I’ve learned a lot since I started writing a dozen years ago. I’ve learned about craft, character, structure. How to develop a story with emotional impact. I went from writing highly complex multi point of view fantasy, to thrillers, to first person stories from the heart. You won’t recognize my writing from book 1 to book whatever-number-this-is. I think that’s a good thing.
I’ve been lucky not to have had a traditional publisher. Why? Because I think I would have kept writing more of the same. That’s what publishers want from a writer. To build a brand in a genre and an age group. That’s what readers want too! They want a book they’ll pick up and they’ll KNOW they’re going to love it. You can’t say that about my body of work. It’s all very different. Or most of it. I think we could group Assured Destruction with Counting Wolves, Ray Vs the Meaning of Life and the one I’m currently working on, Heart Sister. I believe I’m ready for a traditional publisher now. I think I know what I want to write.
But Ray Vs the Meaning of Life beats the others I think for two reasons. Humour and theme.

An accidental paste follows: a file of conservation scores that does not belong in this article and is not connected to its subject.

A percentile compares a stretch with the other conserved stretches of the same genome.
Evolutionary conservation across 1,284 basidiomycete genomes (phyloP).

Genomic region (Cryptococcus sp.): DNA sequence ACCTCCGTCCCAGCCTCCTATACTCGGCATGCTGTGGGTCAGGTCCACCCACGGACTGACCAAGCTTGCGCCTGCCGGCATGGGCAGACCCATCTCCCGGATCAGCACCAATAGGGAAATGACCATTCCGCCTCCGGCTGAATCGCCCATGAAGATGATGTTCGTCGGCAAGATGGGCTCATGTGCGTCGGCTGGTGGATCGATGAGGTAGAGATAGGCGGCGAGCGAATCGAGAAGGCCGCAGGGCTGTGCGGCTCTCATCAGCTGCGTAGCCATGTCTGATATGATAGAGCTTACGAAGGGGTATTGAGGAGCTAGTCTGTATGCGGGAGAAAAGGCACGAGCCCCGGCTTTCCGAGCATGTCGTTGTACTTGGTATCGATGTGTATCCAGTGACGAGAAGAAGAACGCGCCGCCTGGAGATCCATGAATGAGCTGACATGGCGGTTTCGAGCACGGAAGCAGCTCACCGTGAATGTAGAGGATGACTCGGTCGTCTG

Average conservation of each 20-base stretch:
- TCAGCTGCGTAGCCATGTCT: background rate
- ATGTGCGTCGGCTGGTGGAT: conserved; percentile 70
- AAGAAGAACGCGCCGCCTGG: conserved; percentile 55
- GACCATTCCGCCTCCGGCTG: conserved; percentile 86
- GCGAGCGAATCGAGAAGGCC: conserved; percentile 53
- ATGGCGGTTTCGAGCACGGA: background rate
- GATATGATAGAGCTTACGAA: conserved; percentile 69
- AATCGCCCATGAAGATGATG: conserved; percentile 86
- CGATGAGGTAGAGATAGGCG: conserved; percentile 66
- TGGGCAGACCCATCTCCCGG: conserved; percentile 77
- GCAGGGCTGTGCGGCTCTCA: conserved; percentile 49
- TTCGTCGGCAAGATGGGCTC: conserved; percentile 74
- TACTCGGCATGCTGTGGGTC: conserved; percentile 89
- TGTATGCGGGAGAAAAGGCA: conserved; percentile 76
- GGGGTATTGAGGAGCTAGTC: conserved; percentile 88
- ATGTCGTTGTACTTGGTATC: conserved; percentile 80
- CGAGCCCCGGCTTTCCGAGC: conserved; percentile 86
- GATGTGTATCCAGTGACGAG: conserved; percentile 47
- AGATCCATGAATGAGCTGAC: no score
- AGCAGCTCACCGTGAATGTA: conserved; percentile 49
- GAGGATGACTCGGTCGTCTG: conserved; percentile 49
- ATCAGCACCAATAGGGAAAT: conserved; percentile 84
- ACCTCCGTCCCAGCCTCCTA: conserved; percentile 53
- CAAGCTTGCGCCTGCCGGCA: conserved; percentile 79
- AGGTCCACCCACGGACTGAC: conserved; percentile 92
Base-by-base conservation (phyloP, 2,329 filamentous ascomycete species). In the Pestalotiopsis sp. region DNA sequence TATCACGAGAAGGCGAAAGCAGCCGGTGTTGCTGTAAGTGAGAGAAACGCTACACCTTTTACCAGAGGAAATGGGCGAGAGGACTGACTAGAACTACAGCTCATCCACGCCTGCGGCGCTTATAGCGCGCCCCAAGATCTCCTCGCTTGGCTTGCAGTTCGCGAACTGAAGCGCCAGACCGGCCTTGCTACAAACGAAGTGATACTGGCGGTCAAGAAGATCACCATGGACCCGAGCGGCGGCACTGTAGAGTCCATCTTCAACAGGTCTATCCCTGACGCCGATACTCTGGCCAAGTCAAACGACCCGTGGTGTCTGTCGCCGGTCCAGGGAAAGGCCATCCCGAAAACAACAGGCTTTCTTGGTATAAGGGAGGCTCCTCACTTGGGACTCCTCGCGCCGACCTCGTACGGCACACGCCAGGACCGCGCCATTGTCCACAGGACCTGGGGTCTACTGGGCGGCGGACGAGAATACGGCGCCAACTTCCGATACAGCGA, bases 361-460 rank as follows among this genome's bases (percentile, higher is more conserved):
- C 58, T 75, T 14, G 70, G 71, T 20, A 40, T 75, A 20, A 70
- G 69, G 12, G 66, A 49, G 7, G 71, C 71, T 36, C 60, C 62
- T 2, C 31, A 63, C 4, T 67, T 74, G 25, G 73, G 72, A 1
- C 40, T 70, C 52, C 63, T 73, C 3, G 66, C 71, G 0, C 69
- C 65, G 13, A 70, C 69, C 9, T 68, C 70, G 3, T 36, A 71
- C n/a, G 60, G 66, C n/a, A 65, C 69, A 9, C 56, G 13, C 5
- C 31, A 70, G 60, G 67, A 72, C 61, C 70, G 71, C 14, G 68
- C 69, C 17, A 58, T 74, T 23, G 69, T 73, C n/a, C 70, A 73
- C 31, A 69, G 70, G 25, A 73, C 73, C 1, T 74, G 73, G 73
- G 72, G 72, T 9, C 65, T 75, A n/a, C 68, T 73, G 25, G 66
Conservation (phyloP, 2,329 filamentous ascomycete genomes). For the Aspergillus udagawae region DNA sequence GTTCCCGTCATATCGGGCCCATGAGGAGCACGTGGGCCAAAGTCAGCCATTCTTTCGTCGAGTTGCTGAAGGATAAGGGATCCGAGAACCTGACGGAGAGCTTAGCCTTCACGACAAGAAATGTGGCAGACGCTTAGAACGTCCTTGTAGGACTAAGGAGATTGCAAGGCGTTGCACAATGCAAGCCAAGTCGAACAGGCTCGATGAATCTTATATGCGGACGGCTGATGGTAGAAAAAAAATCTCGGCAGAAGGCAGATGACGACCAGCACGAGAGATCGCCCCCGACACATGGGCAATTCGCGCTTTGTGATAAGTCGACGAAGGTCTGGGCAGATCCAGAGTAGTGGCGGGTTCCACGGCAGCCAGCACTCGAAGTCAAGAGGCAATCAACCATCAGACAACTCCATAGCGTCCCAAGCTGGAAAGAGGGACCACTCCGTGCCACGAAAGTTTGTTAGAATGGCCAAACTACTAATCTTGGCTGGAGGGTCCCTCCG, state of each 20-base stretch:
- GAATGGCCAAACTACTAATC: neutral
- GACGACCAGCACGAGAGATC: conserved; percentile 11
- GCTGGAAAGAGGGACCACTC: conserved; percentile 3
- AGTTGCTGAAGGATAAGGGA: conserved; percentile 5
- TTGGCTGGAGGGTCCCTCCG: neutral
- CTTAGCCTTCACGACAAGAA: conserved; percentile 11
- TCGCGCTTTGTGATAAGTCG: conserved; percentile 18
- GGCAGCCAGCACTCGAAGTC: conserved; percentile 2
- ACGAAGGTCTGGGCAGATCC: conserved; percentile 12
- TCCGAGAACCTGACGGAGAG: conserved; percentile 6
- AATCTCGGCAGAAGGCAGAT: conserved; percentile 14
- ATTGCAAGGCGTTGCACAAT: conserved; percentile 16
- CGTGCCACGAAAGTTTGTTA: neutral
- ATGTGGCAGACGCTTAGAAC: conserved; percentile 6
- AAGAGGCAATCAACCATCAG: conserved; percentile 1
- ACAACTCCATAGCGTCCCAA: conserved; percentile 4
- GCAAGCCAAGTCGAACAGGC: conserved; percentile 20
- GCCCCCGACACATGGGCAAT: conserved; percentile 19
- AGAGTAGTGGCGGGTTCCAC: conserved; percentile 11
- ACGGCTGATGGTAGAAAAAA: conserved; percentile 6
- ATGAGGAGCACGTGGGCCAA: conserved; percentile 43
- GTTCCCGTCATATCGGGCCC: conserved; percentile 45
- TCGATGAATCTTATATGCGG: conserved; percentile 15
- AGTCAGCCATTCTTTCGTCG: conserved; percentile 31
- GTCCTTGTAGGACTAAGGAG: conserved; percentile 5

I’ve never considered myself a humour writer. Or even a funny guy. But I can write kooky characters when I need to. Which brings me to theme. When you pick a difficult theme like say anxiety, fear, or organ transplantation, you need humour to provide balance. So the darker and bigger the theme, the more humour you need to carry it. The challenge grows with the weight of the story.
The opposite of a meaningful life is a meaningless one. That’s terrifying. And meaty. So it requires a great deal of humour. Getting this balance write in Ray was the biggest trick of my writing to date.
If you can nail delivering on a big theme, it can deliver a big impact. Generally speaking, I have a sense a book is going well if I’m crying when I read it (for the 10th time!). A happy cry. Usually at the ending, and a few teary parts in between. I cried a lot with Ray Vs the Meaning of Life.
I hope you enjoy it.